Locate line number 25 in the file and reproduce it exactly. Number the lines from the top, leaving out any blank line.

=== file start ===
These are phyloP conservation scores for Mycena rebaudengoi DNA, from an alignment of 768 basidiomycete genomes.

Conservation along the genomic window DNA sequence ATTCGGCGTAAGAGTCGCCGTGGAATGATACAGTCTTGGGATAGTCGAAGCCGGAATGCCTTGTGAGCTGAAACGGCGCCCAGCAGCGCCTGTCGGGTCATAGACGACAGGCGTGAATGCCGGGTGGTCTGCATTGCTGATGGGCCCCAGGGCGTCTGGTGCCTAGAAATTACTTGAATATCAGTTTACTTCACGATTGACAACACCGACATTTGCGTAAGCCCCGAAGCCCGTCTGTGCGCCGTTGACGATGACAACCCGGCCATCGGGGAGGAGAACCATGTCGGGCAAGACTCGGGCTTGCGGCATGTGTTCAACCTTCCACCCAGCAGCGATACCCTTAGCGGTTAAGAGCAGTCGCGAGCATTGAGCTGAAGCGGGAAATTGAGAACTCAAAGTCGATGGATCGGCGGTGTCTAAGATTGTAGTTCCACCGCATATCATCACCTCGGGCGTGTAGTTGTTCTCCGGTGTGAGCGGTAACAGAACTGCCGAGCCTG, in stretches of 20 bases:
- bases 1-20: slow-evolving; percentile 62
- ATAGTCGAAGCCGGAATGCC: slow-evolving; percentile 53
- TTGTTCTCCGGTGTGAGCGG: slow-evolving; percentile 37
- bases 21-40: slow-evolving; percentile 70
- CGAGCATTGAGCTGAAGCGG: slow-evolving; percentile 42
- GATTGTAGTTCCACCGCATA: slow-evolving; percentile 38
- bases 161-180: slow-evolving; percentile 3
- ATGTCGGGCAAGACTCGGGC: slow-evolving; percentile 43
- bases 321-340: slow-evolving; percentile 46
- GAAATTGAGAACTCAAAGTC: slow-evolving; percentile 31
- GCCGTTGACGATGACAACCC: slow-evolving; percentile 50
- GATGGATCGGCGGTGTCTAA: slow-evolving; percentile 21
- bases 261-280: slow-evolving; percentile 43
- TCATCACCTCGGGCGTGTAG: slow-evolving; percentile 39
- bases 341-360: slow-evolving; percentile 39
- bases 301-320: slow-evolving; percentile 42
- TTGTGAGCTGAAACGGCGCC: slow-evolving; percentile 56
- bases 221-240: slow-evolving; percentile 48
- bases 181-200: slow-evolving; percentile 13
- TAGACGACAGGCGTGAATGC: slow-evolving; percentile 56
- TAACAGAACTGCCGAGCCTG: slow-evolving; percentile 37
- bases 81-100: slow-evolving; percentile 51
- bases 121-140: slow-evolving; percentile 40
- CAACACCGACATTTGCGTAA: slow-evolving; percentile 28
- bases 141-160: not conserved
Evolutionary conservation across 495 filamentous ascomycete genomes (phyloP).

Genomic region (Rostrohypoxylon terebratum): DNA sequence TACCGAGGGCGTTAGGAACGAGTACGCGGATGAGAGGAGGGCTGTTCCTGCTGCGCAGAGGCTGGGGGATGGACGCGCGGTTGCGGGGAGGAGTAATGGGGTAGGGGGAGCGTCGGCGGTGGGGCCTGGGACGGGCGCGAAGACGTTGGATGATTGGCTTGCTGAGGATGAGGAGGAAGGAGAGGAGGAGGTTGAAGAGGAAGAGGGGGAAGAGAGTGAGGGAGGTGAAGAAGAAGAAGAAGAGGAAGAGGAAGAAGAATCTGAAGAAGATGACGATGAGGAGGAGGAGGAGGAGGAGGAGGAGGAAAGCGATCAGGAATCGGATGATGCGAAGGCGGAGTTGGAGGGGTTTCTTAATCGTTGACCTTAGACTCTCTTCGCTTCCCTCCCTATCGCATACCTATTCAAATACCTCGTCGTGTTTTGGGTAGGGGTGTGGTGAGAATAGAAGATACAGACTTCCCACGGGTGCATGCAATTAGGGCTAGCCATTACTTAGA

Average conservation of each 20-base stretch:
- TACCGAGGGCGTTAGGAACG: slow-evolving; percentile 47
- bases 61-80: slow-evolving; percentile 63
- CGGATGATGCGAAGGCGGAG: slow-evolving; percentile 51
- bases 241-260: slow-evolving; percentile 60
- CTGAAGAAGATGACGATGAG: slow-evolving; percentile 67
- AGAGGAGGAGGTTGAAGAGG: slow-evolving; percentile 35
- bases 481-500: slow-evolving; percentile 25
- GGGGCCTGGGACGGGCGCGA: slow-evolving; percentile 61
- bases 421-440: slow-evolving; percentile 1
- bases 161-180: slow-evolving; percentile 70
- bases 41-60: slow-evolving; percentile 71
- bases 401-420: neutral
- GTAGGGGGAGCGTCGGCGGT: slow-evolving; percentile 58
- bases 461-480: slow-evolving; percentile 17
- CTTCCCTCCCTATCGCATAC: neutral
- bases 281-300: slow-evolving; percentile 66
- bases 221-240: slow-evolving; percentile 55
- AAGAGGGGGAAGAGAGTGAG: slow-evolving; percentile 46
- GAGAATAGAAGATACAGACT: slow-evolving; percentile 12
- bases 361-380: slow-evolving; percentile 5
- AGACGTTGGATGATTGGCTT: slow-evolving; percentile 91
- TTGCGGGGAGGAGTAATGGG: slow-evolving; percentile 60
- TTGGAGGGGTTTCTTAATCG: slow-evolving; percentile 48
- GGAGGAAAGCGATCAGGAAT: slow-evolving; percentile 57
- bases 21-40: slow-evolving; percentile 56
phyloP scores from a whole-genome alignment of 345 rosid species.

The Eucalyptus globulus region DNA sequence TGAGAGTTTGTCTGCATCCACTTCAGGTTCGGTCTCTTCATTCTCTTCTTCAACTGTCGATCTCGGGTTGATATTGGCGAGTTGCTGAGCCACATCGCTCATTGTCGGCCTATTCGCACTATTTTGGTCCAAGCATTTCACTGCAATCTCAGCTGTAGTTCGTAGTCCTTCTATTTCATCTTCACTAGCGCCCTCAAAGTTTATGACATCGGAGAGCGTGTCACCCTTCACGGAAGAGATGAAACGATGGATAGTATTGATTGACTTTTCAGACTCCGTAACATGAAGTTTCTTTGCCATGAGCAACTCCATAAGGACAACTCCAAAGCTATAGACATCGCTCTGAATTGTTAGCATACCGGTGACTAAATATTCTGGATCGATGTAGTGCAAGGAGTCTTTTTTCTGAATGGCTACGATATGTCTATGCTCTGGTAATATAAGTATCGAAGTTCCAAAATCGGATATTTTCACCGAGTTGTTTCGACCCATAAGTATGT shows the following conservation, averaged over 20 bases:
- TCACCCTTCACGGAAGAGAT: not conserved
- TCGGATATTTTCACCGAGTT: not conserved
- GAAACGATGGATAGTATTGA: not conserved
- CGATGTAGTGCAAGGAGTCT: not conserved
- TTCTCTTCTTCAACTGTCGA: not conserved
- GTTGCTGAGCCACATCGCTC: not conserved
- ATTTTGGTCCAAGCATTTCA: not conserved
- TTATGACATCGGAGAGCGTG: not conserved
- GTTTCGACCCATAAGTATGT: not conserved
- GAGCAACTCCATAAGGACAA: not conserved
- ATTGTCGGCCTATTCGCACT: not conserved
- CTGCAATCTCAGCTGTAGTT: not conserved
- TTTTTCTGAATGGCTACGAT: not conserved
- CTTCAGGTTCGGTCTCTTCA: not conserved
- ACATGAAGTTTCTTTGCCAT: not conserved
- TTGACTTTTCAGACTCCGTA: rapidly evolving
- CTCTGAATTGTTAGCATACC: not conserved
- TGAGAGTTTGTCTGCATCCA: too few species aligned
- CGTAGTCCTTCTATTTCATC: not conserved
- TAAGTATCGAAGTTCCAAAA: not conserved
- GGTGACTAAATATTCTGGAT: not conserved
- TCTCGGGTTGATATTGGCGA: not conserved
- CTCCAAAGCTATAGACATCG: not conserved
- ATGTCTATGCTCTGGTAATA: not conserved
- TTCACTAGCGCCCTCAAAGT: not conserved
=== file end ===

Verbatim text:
- bases 121-140: slow-evolving; percentile 40